|Boroughs||1 cities, 17 (6 urban, 11 rural) townships|
|• County Magistrate||Liu Cheng-hung|
|• Total||1,820.3149 km2 (702.8275 sq mi)|
|Area rank||11 of 22|
|Population (January 2014)|
|• Rank||13 of 22|
|• Density||310/km2 (800/sq mi)|
|Time zone||CST (UTC+8)|
|Bird||European magpie (Pica pica)|
|Flower||Camphor laurel (Cinnamomum camphora)|
|Tree||Tea olive (Osmanthus fragrans)|
Miaoli County (Chinese: 苗栗縣; pinyin: Miáolì Xiàn) is a county in western Taiwan. The name Miaoli was coined using two Hakka words, cat (貓) and raccoon dog (狸), which phonetically approximate Pali (Bari), a community of Taokas people. Miaoli is contiguous with Hsinchu county, Hsinchu city to the north, Taichung City to the south, and borders the Taiwan Strait to the west. The Council for Economic Planning and Development of Taiwan classifies Miaoli as a county of Central Taiwan, while the Taiwan Central Weather Bureau classifies Miaoli as a county of the North. Miaoli City is the capital of the county, and is also known as "Mountain Town", owing to the number of mountains nearby, making it a destination for hiking.
Miaoli County is considered to be located in the central northern part of the island of Taiwan, contiguous with Hsinchu County, Hsinchu City, and Taichung City. The Xueshan Range is located on the border between Miaoli County and Taichung City. Miaoli County north to south averages about 50 kilometers and east to west averages about 64 kilometers. It is roughly diamond shaped in appearance. The overall coastline of Miaoli is about 50 kilometers long.
Miaoli has little flat lands (plateau) and very mountainous due to the Xueshan Range. Miaoli has rich rainfall along with abundant rivers.
Evidence of settlement in Miaoli dates back a thousand years. In the mid 17th century, ethnic Han Chinese (Hans) began to migrate into the area, beginning a gradual process of deforestation and establishment of permanent settlement sites. The prior inhabitants of Miaoli were either assimilated into the dominant Han population, or migrated deeper into the mountainous range. Miaoli was established as an independent county first in 1889. The county was at first eliminated under Japanese Imperial rule; between 1901 to 1908, parts of modern Miaoli, then known as Miaoli Ting (Chinese:苗栗廳) were merged into the district of Hsinchu Chou. The present government of Taiwan re-established the county of Miaoli in or about 1950, and it currently remains an independent county.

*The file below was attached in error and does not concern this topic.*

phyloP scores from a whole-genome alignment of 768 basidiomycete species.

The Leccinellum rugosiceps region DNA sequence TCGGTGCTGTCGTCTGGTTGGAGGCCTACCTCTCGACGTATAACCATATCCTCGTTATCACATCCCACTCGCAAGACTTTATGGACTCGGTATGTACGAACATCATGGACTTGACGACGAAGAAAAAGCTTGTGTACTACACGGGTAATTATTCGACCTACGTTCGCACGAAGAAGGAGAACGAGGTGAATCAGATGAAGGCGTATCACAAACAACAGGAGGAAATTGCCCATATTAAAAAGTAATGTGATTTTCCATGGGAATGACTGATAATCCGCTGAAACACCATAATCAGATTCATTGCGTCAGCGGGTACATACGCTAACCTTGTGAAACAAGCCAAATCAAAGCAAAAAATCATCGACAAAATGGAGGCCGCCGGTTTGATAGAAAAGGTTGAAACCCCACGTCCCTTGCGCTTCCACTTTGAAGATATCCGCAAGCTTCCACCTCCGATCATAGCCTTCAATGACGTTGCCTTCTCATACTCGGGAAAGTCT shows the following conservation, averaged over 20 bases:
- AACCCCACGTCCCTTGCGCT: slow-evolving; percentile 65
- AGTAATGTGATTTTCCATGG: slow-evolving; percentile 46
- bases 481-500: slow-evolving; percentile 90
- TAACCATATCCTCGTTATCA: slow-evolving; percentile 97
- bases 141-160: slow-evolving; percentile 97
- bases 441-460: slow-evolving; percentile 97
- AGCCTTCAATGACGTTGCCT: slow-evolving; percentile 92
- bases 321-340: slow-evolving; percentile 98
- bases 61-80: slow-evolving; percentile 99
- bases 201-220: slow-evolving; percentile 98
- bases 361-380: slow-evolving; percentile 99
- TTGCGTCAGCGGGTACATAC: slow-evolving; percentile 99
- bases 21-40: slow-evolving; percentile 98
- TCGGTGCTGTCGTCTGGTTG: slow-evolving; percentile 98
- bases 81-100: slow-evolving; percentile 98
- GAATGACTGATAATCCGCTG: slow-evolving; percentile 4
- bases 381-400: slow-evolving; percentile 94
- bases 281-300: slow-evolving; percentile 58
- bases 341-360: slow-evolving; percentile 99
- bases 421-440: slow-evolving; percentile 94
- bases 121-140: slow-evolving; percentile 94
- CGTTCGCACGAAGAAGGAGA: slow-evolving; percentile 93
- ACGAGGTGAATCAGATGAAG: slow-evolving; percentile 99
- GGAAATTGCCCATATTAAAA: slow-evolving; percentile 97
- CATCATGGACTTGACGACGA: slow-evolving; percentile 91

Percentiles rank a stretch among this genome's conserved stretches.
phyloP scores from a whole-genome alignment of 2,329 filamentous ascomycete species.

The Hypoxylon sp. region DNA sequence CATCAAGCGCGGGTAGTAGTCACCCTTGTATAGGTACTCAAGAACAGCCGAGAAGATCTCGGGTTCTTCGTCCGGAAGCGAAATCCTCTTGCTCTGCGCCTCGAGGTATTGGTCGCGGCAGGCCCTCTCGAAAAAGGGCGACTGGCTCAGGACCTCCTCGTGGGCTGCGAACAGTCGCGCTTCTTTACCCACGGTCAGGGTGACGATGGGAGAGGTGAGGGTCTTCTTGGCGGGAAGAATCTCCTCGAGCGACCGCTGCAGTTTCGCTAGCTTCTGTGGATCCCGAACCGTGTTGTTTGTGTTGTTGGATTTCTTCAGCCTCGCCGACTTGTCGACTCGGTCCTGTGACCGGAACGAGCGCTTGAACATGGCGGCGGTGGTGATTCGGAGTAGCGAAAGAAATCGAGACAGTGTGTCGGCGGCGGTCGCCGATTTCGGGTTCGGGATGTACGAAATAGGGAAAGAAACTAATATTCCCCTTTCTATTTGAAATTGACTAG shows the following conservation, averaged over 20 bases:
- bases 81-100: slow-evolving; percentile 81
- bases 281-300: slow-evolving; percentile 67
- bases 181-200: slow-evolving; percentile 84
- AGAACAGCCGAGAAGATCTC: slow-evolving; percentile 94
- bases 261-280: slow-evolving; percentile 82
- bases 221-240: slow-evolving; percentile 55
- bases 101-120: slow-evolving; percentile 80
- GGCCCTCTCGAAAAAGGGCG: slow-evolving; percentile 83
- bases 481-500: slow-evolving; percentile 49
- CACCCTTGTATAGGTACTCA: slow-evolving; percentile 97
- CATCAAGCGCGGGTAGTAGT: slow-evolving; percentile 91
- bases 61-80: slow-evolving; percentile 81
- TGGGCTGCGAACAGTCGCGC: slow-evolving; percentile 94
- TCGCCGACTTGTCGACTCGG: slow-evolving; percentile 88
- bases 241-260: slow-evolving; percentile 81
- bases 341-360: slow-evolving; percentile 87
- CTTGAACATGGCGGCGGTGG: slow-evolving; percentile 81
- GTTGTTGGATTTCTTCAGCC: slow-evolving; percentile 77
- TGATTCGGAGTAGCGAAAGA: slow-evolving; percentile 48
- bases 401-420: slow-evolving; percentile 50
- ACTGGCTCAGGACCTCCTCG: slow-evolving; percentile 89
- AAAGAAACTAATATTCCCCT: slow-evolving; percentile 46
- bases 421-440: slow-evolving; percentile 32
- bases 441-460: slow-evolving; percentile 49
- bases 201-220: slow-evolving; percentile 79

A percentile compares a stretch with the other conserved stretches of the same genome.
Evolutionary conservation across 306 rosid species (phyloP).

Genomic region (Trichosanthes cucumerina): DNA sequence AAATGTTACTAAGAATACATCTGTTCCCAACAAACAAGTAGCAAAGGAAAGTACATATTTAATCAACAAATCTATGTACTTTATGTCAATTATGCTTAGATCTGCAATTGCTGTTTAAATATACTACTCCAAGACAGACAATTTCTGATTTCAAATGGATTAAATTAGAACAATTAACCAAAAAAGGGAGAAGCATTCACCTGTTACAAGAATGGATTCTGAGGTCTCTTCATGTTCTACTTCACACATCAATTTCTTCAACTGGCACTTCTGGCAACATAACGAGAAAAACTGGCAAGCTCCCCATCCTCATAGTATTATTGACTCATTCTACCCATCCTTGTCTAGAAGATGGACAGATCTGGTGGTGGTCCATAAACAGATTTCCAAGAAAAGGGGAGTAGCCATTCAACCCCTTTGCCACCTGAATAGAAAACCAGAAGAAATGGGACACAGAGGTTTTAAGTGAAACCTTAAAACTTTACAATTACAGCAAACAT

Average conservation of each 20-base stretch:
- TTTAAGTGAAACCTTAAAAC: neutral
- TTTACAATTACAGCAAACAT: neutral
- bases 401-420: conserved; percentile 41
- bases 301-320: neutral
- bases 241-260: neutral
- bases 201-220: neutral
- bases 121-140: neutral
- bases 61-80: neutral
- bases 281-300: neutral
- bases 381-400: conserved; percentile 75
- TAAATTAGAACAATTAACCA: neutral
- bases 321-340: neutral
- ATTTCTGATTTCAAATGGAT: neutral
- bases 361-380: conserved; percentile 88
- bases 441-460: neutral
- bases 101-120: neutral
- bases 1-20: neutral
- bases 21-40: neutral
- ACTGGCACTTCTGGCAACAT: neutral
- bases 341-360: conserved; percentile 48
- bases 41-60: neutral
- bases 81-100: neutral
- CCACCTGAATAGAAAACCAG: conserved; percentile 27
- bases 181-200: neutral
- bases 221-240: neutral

The main population of Miaoli County is comprised by the Han Chinese and the Taiwanese aborigines. The Taiwanese aborigines constitute about 1.9% of the total population while the Hakka are the main group of Han Chinese.
- Taiwanese aborigines
The Saisiat currently reside in the Wufeng Township of Hsinchu County and the Nanzhuang Township of Miaoli County. Due the oppression by initial Han immigrants, the Atayal aboriginal group and the Nanzhuang Incident, the population of the Saisiat people have decreased to 5,000 people. It is the least populous Taiwanese aboriginal group after the Ita Thaw. The traditions and culture of the Saisiat is greatly impacted by the Atayal aborigines and Hakka in the region.
- Han Chinese
During the Qing Dynasty, Miaoli was inhabited by Hakka. Currently, the inhabitants of the four coastal townships of Miaoli (Nanzhuang Township, Houlong Township, Tongxiao Township, and Yuanli Township) consists of primarily Taiwanese Hokkien speakers. With the exception of the four coastal townships and Tai'an Township, the main population consists of Hakka.
Divisions of Miaoli County
|Township Name||Chinese Name||Surface Area（km²）||Number of Villages||Number of Neighborhoods||Population||Density（person/km²）|
Culture and Tourism
 The various cultural festivals of Miaoli County includes, Miaoli Marine Tourism, Meng-Hua Literary Award, Hakka Tung Hua Festival, Hakka folk song festival, Miaoli international tourism festival, etc.
Popular regional agriculture, food production and culture promoted by the government include strawberries from Dahu Township, Hakka zongzi, Sanwan Chinese pears, Touwu Daikons, Sanyi wood sculptures, Tai’an persimmons, and many more.
- The Taiwan Railway Administration Western Line passes through Miaoli County and has 15 stations in the territory of Miaoli.
- Taiwan High Speed Rail passes north to south through Miaoli but does not have any stops.
- The Miaoli government proposed for a MRT like system in downtown Miaoli, but the plan was rejected by the central government.
Both Taiwan No 1 and Taiwan No 3 highways have stops here.
The main sports and recreational structures in Miaoli include Miaoli Sports Hall, Miaoli County Tennis Court, and the Park of Zhunan Township.
In Taiwan National Athletic Games of 2011, Miaoli is ranked 21 out of 22 teams with 1 gold, 1 silver, and 8 bronze.
|Taiwan Strait (South China Sea)||Hsinchu County|
|Wikimedia Commons has media related to Miaoli County.|